Jean Wendland Porter

The Public Health Emergency, initiated in 2020 and continuing to the present, established a new and complex means of getting healthcare. 

Because many were worried about social distancing and leaving their residences, office visits to a doctor or healthcare provider initially diminished, then frequently became phone visits or telehealth visits. In response to COVID, Medicare and most insurers broadened their coverage for telehealth visits, so the patients didn’t have to leave their homes. 

Currently, 42 states and Washington, D.C. have required insurance coverage of telemedicine visits. The CPT codes for these visits are based on the duration of the visit, and the reimbursement for the codes is less than in-office visits, but commensurate with the ability to provide care in a remote location. 

There’s a difference between telehealth and telemedicine. It’s a fine difference, but it’s an important one. Telehealth is a broader term and covers all electronic means and media for remote care. Telemedicine refers to the actual practice of medicine remotely and is reimbursable. Telemedicine can be used for non-urgent recurring conditions, skin conditions, lab results, and PT and OT. 

Medicare and other insurances cover telemedicine use with specific CPT codes and can be used in cases where the patient is geographically removed from the practitioner or is physically unable to be present. Because therapy is so frequently a “hands-on” experience, the efficacy of the practice is often disparaged. But when a patient shows competence and compliance with their program and the therapist’s availability is limited, the use of technology is frequently the best option. If a patient requires a hands-on manual treatment technique, telemedicine is not the right choice. 

As a therapist, I was skeptical about remote therapy. How could we evaluate and assess strength, motion and function? How could we determine if the patient’s pain was musculoskeletal or neurological if we couldn’t palpate for muscle spasms or guarding?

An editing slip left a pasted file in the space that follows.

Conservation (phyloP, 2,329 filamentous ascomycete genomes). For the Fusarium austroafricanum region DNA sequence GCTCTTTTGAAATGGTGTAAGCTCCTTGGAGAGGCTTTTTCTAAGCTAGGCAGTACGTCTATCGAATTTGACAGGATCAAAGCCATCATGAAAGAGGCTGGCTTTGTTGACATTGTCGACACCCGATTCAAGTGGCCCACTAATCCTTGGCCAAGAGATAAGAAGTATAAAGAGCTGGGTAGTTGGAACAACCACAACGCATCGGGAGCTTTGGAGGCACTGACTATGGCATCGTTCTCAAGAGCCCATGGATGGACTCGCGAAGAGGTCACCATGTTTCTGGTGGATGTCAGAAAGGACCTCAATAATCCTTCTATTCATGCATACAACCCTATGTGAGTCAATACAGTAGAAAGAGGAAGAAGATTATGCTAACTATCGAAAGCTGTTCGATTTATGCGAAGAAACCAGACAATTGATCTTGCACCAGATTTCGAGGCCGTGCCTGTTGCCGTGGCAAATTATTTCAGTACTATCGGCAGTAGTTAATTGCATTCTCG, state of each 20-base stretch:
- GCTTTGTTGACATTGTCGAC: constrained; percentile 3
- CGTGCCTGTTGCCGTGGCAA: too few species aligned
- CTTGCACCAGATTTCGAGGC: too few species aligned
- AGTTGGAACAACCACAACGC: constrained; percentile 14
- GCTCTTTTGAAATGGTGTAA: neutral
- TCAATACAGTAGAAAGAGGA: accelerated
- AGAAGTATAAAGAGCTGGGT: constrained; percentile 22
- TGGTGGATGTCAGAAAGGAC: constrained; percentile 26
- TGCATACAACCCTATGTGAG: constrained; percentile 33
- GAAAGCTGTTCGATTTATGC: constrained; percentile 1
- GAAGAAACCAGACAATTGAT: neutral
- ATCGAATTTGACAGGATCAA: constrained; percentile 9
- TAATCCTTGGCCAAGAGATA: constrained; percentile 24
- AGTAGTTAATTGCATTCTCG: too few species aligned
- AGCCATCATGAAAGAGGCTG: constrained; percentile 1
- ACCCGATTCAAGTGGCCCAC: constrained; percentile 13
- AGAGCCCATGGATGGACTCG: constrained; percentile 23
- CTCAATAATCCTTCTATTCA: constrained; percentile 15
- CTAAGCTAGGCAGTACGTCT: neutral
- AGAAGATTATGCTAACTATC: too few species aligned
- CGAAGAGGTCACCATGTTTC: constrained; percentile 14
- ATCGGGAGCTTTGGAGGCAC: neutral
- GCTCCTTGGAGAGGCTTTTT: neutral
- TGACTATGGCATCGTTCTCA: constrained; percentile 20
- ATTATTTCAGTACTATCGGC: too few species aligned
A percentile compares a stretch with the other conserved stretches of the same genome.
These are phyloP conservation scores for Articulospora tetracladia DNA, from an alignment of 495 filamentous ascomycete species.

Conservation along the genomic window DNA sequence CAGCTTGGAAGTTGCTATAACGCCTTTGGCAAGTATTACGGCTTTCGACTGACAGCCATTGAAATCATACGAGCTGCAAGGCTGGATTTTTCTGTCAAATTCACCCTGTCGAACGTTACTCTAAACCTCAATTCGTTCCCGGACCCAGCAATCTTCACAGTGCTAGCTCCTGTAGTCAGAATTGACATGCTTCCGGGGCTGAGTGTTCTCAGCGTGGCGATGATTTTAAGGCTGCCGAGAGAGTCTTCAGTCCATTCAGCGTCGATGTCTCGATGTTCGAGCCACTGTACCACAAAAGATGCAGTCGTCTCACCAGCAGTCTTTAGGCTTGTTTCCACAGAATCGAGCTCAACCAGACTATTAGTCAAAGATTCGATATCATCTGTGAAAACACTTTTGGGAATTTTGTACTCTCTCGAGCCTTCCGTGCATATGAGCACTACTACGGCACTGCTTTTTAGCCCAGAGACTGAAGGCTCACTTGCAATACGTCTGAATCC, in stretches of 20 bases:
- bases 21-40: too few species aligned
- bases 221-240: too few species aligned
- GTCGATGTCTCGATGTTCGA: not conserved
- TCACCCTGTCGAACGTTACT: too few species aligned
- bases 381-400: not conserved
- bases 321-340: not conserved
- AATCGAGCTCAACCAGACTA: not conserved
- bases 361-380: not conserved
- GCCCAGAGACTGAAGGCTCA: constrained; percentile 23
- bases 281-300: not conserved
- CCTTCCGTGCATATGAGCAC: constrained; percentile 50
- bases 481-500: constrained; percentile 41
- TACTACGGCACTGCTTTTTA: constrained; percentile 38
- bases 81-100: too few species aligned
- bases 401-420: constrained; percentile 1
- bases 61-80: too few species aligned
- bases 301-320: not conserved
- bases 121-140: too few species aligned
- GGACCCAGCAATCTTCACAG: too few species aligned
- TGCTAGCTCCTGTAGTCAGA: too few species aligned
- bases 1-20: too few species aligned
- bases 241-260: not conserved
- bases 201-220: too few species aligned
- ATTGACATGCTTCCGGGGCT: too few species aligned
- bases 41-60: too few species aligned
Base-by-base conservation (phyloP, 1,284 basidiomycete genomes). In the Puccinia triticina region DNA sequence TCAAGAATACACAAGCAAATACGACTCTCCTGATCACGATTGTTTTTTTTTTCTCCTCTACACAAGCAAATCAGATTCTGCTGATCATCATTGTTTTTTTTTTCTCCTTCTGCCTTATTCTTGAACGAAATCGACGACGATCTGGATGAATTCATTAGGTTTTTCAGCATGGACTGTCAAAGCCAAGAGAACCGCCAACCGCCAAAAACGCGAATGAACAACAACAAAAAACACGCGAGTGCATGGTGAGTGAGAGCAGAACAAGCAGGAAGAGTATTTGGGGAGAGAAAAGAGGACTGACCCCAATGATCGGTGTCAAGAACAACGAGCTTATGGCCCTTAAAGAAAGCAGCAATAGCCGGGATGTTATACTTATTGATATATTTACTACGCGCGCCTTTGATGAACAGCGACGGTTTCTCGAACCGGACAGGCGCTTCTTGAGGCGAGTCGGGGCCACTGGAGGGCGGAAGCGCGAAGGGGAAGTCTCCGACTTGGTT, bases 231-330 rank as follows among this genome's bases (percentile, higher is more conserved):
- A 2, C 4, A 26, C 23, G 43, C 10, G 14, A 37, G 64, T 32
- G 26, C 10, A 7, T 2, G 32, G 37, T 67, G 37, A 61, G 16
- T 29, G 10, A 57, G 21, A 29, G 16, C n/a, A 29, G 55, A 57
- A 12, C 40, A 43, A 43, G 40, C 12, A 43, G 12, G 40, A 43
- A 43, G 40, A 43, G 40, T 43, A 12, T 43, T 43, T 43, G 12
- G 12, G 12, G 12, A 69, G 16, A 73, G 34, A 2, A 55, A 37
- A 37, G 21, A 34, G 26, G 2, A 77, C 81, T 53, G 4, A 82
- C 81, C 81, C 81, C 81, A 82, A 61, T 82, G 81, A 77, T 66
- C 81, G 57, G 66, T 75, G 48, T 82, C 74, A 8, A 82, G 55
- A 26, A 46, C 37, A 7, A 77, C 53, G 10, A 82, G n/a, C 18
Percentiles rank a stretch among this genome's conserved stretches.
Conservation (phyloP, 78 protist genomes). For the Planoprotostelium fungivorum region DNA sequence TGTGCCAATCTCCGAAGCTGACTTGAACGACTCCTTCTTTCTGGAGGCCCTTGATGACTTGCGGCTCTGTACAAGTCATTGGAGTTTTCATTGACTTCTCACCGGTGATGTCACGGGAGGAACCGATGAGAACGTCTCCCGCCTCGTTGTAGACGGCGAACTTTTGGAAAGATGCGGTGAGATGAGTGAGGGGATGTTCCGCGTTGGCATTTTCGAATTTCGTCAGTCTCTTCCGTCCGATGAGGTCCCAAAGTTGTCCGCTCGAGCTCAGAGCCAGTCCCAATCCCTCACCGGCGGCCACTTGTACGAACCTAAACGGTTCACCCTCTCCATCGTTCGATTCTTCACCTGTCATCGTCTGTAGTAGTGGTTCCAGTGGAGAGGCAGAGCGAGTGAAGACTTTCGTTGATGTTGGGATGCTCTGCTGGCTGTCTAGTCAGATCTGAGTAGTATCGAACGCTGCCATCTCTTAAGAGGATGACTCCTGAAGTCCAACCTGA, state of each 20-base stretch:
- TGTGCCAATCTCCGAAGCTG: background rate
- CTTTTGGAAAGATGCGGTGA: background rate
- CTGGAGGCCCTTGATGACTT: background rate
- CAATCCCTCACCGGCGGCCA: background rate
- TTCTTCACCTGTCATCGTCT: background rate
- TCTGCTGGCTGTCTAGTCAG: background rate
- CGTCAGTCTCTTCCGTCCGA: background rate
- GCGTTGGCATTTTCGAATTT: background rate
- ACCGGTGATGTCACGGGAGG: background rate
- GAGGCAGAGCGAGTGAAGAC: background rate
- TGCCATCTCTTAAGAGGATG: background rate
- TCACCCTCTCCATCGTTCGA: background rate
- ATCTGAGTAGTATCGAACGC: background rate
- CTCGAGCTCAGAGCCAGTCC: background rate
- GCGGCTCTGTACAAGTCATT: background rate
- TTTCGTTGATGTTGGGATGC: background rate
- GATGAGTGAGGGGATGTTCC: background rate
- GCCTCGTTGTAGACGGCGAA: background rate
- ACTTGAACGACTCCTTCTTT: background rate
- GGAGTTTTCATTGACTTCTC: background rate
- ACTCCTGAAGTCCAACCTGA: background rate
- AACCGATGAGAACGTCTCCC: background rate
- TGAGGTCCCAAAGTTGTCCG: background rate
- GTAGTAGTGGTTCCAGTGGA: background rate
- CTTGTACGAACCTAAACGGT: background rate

It became apparent that self-reporting by the patient or by their caregiver was adequate for assessing and treating the patient and by observing their effort. Functional movement could be evaluated by watching the patient’s posture, progress, and home safety. When we were unable to do a typical home safety evaluation, we asked a family member to take us through the home electronically. The patient sat by our side and watched and offered information on the challenges we saw in the home. Telehealth saves time, money and sanity. 

How effective is the use of telemedicine? How does it work for Physical and Occupational Therapies in a situation where an elderly person requires Part B services, but lives in a long-term facility and doesn’t have access to or is too physically compromised to attend in-person therapy? All that’s required is an internet connection, secure communication software, and access to a smartphone or laptop. 

According to the American Physical Therapy Association, telehealth solutions fall under the broad umbrella of “digital health technologies”. It’s all about patient access. Telehealth by PT/OT has proven to produce good outcomes with little risk to the patient. While not appropriate in every case, it may be the best and sometimes the only option for those in intermediate care, assisted living, or in remote areas with little access to therapy. Last year a study that addressed therapy telehealth for orthopedic, vestibular, neurologic, cardiovascular, and other pathologies concluded that “Where appropriate, the implementation of telerehabilitation in clinical practice could therefore be considered an alternative or complementary option to traditional in-person care.”

Despite the growing and well-established use of telemedicine, many practitioners are still reluctant to use it. Among their concerns is that it can be dangerous to older adults because of their complex needs. Support, guidelines and education for therapists and other practitioners on the best use of technology can provide effective, equitable and optimal outcomes for older adults. 

While most of us have access to in-person therapies for our residents, there continue to be staffing challenges and geographical challenges that may impede our ability to care for our residents. Because of the pandemic-enforced increases in acceptance of telehealth, our ability to provide care for everyone has increased and it is an available platform for everyone to get the care they need.

Jean Wendland Porter, PT, CCI, WCC, CKTP, CDP, TWD, is the regional director of therapy operations at Diversified Health Partners in Ohio.

The opinions expressed in McKnight’s Long-Term Care News guest submissions are the author’s and are not necessarily those of McKnight’s Long-Term Care News or its editors.